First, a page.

Please welcome the twentieth American Trail Running Association (ATRA) Trail Ambassador presented by CamelBak, and the eighth in 2018. Frank Dumont is a trail runner, volunteer, and an Internal Medicine physician with interests in wellness and athletics, and high altitude.
Wrote nominator Terry Chiplin, “Dr. Frank Dumont has become a passionate ambassador for trail running at all levels. In his work as an internal medicine physician he has encourage his patients to become active on the trails, including this treatment as part of his overall plan to help people achieve excellent health while stopping medications. Since being introduced to trail running through the support from Estes Park Medical Center for the US Trail Running Conference, he has become a trail runner himself, planning to run four 50 milers in Colorado in 2108! He believes that running in nature is healthy active for us at every level, physically, emotionally, mentally, and spiritually. His ability to see wellness as a holistic practice, and to deliver information in an eloquent and engaging manner, has been a thought provoking and sometimes surprising aspect of every time I have heard him present on the subject.”
Dr. Dumont is a “near-native” Coloradoan having moved to the state from his birthplace of Laramie, Wyoming in 1970. He grew up in Loveland and has lived in Estes Park for the last 16 years. His wife of 26 years, Katherine, is a teacher in Estes Park and the couple has two teenage sons, Ted, 18, and Gio, 16.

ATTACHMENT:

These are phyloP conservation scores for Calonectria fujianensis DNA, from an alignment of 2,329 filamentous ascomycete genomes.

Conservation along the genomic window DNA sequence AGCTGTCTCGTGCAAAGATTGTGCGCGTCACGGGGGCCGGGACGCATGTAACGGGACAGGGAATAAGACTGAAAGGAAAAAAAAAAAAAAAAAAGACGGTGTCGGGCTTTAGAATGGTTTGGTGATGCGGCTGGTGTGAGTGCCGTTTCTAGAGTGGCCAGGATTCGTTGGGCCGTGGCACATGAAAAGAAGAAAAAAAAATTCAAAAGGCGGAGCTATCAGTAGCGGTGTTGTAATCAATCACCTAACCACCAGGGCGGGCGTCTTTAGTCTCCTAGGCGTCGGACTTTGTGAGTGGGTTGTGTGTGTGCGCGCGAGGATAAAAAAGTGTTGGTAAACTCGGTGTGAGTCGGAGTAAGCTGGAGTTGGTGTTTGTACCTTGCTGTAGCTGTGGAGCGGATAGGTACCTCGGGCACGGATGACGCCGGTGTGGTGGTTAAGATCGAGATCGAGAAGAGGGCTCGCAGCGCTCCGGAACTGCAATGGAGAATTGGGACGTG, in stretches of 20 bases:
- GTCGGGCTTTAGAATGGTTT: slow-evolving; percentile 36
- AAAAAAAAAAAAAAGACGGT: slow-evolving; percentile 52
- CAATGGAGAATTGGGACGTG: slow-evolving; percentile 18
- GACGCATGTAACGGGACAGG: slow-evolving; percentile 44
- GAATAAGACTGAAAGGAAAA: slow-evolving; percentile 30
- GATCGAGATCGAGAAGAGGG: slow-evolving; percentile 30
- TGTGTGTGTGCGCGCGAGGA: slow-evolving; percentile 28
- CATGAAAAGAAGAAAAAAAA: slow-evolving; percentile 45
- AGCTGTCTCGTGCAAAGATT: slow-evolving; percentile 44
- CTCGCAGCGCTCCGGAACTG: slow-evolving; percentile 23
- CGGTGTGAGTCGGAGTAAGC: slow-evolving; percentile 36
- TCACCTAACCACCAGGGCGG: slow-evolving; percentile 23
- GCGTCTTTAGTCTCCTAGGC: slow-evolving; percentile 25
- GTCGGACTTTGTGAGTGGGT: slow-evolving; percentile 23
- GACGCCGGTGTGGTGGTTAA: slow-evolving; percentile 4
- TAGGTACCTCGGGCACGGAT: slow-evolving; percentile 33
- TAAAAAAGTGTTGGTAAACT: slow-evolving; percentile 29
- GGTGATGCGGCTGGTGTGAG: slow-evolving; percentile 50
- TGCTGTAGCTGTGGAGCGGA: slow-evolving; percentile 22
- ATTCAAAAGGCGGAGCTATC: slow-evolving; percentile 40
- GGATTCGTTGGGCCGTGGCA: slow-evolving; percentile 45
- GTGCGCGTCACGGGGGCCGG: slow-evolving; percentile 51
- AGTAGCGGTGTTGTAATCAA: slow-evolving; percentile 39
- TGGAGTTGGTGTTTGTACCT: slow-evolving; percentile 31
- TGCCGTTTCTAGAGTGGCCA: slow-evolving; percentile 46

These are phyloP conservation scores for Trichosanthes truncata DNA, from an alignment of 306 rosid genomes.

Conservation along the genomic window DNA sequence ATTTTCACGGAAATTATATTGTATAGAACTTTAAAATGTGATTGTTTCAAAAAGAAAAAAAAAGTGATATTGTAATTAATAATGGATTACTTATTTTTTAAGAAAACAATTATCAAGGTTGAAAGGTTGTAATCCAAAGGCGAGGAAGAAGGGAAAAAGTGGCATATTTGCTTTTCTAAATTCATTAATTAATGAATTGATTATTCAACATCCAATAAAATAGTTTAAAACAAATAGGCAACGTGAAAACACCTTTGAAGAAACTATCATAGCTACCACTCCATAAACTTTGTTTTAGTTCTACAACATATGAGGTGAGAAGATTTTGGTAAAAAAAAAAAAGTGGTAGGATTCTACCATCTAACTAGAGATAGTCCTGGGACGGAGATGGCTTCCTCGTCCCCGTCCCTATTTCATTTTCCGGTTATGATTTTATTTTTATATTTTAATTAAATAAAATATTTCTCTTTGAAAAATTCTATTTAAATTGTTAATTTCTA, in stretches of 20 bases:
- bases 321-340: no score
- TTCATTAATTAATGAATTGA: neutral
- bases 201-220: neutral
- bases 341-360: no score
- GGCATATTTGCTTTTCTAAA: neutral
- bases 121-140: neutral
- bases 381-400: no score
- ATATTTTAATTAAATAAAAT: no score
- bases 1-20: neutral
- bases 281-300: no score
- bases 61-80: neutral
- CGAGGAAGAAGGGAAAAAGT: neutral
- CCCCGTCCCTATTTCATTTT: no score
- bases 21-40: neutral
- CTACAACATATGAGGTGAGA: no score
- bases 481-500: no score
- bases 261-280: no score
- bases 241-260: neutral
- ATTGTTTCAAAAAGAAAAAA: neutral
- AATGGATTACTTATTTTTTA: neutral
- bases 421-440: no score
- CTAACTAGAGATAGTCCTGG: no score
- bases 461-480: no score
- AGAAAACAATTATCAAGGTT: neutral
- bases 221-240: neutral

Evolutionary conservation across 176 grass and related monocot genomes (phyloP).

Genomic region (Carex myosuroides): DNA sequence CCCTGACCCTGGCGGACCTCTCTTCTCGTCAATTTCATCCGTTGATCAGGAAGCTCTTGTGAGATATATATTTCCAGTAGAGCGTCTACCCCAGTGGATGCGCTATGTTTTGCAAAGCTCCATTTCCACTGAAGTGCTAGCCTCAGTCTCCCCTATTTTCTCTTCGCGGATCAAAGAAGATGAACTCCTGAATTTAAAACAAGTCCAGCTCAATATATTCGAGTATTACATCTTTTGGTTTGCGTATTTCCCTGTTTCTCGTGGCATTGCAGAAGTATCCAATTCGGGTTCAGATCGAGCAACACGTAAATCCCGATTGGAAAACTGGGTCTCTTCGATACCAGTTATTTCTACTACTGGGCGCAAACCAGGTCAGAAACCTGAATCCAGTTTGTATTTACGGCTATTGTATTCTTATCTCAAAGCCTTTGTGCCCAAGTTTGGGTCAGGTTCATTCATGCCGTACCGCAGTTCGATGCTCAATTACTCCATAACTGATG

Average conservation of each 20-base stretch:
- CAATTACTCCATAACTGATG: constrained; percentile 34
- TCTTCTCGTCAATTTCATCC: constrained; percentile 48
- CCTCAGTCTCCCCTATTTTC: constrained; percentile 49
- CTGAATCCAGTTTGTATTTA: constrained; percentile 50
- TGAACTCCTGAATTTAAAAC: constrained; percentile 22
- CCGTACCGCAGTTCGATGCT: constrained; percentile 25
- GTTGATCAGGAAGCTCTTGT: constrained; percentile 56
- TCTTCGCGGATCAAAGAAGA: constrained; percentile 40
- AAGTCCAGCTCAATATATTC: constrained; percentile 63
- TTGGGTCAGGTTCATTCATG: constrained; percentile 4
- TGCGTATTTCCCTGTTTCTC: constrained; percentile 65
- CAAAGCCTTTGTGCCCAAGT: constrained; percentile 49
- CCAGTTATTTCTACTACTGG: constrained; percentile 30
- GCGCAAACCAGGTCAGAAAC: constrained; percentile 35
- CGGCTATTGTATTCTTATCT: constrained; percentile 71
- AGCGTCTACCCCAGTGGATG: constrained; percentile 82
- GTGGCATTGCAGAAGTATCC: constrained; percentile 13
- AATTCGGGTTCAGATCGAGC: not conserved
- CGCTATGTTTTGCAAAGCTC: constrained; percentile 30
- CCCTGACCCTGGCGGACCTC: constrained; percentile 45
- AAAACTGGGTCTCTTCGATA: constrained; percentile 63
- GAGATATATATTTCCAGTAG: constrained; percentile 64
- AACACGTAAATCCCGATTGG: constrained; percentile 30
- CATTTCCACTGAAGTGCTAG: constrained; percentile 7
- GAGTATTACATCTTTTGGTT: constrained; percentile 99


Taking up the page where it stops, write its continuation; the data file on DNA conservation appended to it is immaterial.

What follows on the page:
Dumont received his MD in 1997 and joined his first practice in 2000 after finishing his Internal Medicine training. He has been practicing at Estes Park Health (previously Estes Park Medical Center) for just over 16 years. “I practice a full spectrum of Internal Medicine (“head to toe” adult care) including primary care, hospital medicine, and nursing home care,” said Dumont. “Over the last five years, I have had the privilege of being the physician lead for wellness services at the Medical Center. This has allowed me to write articles and give talks on wellness-related subjects, perform wellness evaluations and consults, perform physiology tests such as lactate threshold testing, and lead group weight-management classes.“
He is also involved in a relatively new initiative. “For the last few years, we have worked with the University of Colorado to bring some of their wellness services to Estes Park. One of these offerings is the State of Slim, a 16 week class-style program which focuses on research-based nutritional changes, daily exercise, and attention and teaching with regard to the importance of mindset in order to help individuals achieve long-term lifestyle changes to help manage weight for life,” said Dumont. “I have been privileged to work with the researchers at the University of Colorado who designed the program to translate this to the Estes Park community and also to be one of the first Estes Park State of Slim coaches. I have been fortunate to witness some amazing people do some pretty amazing things. People have lost weight, jumped from the high dive for the first time, changed careers, become athletes, and even learned to love veggies. It has been a wonderful and humbling experience.”
Dumont is fairly new to trail running. “I have admitted to being a recovering road and mountain cyclist for the majority of my adult life,” said Dumont. “I ‘blame’ the US Trail Running Conference for my transformation, as I still remember heading out to run the Gem Lake trail with my family after the conclusion of the inaugural conference here in Estes Park five years ago. I started running more consistently three years ago and migrated to the trails two years ago.